30 April, 2016

Romans 9:22—“God … [enduring] with much longsuffering the vessels of wrath fitted to destruction”


What if God, willing to shew his wrath, and to make his power known, endured with much longsuffering the vessels of wrath fitted to destruction (Rom. 9:22 KJV).


COMMON GRACE ARGUMENT:
This text of Scripture is often explained in the following way:

“Paul here affirms that God shows the common grace kindness of longsuffering [patience] to the reprobate, even though he describes them as ‘vessels of wrath fitted for destruction’ and affirms that ‘God is willing to shew His wrath and to make His power known’ against them. It is in spite of His anger toward them and His desire to destroy them that God “with much longsuffering [patience]” endures these vessels of wrath …”

In other words, so it is asserted, God’s basic attitude toward the reprobate is one of wrath, yet He withholds His wrath for a time out of lovingkindness and favour towards them, enduring their insults with great patience. God’s great goodness is manifested in postponing the fearsome wrath that daily grows more intense against them. God, in doing this, is said to be treating them lovingly, just as He commands us to do when He says that we must likewise love our enemies. Others use this passage to support the idea of a well-meant offer of salvation on the part of God to the reprobate: the notion that God earnestly desires them to be saved, and is giving them a real chance to accept Jesus Christ as their Lord and Saviour.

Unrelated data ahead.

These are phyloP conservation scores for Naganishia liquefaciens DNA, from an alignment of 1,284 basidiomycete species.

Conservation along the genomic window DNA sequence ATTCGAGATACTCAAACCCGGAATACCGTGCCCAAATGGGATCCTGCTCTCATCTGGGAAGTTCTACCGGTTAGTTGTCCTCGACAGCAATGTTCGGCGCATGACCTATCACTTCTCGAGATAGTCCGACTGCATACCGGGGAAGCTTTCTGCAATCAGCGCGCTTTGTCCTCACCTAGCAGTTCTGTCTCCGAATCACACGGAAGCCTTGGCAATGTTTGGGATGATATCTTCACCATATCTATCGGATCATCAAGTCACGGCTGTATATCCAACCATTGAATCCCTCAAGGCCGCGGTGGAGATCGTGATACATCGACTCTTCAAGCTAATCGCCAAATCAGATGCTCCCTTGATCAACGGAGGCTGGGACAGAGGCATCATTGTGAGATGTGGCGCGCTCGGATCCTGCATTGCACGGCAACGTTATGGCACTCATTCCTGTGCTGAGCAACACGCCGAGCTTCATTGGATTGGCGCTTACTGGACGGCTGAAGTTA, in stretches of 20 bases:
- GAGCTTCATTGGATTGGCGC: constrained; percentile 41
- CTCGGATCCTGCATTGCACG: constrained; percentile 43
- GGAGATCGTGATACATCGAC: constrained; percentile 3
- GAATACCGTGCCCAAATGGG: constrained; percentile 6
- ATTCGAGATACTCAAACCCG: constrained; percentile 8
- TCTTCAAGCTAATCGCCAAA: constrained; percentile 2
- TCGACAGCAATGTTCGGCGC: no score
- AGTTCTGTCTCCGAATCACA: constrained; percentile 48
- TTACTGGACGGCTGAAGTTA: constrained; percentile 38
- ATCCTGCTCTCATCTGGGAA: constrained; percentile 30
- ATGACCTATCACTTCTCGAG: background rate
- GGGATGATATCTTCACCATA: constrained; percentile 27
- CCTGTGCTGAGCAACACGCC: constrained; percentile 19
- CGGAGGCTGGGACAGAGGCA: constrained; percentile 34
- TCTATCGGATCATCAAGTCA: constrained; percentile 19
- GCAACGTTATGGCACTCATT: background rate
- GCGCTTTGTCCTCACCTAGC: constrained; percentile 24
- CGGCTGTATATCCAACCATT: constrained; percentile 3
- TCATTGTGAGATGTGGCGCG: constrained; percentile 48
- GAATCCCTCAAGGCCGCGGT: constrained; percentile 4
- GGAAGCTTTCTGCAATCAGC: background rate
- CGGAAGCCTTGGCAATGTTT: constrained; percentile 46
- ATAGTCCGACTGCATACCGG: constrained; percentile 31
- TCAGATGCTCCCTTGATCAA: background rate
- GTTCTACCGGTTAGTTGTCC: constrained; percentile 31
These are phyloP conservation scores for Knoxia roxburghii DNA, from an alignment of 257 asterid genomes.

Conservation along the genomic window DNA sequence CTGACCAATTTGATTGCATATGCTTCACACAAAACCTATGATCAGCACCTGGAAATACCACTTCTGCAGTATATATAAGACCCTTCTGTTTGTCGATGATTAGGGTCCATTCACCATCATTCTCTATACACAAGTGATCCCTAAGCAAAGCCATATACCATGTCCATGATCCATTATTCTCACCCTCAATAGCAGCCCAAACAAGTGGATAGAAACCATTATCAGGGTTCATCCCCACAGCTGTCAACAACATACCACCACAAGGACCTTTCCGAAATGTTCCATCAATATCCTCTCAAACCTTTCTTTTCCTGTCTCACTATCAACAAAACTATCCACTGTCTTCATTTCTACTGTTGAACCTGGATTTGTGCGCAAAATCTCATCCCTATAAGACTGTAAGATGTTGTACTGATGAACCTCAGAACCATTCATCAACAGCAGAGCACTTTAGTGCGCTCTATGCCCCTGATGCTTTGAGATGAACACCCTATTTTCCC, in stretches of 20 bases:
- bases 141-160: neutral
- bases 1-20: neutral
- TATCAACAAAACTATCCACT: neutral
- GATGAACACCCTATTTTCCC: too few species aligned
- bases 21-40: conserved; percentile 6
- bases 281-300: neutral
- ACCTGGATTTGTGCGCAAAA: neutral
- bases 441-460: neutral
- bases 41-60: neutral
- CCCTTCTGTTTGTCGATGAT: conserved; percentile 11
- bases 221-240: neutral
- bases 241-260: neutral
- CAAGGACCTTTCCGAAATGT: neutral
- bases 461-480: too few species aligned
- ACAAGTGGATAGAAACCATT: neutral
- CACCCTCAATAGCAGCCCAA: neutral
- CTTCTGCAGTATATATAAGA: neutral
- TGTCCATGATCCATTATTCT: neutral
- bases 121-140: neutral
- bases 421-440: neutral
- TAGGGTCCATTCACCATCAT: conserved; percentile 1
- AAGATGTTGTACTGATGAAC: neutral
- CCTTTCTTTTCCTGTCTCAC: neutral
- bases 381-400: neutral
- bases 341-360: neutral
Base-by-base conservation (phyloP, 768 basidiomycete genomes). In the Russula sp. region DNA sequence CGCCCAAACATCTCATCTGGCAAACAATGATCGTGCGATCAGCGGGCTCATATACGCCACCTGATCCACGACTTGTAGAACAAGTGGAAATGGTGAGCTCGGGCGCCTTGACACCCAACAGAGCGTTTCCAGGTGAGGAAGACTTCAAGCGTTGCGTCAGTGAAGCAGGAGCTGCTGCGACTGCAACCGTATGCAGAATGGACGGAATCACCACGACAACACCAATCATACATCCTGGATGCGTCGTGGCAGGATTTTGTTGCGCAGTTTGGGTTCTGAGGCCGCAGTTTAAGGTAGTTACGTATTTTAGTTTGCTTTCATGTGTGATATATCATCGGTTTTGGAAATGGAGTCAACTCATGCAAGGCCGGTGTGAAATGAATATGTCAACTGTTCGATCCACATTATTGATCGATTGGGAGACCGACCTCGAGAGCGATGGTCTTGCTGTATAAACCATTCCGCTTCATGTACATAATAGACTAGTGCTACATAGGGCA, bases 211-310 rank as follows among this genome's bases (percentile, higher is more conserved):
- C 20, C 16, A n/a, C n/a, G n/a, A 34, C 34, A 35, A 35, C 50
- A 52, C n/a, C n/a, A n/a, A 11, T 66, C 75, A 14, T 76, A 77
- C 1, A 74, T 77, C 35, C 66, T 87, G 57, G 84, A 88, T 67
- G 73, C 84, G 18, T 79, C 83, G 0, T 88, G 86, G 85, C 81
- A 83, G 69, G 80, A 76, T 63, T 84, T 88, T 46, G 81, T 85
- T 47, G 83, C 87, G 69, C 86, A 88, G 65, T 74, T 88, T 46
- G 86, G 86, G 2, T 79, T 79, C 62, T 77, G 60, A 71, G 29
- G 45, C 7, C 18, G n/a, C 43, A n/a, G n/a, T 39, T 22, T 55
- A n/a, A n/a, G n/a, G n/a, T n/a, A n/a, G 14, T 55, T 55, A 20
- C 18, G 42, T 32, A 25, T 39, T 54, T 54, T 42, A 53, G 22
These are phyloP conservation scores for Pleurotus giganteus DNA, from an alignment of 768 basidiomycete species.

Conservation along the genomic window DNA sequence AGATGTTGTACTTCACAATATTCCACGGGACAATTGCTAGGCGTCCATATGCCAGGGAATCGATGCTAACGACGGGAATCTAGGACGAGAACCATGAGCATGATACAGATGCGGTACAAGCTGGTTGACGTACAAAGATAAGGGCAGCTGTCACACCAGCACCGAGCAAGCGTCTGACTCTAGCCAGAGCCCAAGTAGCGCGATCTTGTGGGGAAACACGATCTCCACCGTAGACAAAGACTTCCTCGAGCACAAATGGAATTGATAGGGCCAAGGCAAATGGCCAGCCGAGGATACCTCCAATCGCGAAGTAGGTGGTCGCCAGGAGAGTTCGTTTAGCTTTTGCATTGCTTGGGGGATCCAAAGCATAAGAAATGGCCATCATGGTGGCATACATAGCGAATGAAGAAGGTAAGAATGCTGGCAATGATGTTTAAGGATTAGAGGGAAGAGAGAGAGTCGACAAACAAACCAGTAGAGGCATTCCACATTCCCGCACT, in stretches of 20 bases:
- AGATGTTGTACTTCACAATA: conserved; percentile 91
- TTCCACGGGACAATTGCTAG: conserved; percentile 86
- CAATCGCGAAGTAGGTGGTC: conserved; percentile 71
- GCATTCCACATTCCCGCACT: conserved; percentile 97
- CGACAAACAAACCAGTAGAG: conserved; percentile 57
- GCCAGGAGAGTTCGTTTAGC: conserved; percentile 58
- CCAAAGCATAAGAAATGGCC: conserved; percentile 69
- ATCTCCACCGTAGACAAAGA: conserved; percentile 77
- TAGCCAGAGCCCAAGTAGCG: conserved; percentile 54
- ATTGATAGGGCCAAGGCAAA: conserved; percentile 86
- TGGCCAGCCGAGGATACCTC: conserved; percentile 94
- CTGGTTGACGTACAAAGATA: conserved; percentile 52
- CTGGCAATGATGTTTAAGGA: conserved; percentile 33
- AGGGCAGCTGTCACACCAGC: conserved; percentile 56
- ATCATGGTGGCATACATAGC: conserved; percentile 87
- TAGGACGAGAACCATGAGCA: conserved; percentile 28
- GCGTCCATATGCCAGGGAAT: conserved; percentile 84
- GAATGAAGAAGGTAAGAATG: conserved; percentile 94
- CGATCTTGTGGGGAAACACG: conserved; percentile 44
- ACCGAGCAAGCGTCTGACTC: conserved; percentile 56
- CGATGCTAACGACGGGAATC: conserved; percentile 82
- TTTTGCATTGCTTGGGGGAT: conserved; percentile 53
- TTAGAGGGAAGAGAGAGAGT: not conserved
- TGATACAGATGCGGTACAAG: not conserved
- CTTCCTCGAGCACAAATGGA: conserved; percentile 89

(I)

Rev. Herman Hoeksema

[Source: God’s Goodness Always Particular (RFPA, 2015), pp. 203-204, 205]

My interpretation [is] that God endured the vessels of wrath with much long-suffering over the vessels of mercy.

My grounds for this interpretation are as follows:

First, in the New Testament long-suffering usually signifies restrained love toward the church as she must suffer in the world and is oppressed by that world.

Second, both forbearance and long-suffering occur in the text, but the vessels of wrath are the direct objects of forbearance, while long-suffering is presented as accompanying this forbearance.

Third, the context mentions Pharaoh as the representative of the vessels of wrath. Israel in Egypt suffered much and was sorely oppressed by Pharaoh’s ungodliness. Thus it is always in the world. The wicked always set themselves against the righteous; the wicked hate and persecute the righteous.

Fourth, when God does not immediately destroy the vessels of wrath and forbears them, that is, he is long of wrath and represses his anger until the judgment day, the result is that the children of God must suffer and be persecuted. For this reason God’s forbearance toward the vessels of wrath is always accompanied by long-suffering toward his people.

Fifth, I arrived at this meaning of the text: What if God willing to show his wrath and to make his power known, endured the vessels of wrath fitted unto destruction with much long-suffering over his people, who must suffer much on account of the vessels of wrath.

[…]

Of God’s granting an opportunity to repent there is certainly no mention. The text also teaches that God endures the vessels of wrath with much long-suffering to show his wrath and make his power known.

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For more on “Longsuffering” and “Forbearance,” check out the following articles from Rev. Hoeksema’s Reformed Dogmatics:





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(II)

Rev. Robert Harbach

[Source: The Standard Bearer, vol. 60, issue 4 (Nov. 15th 1983)]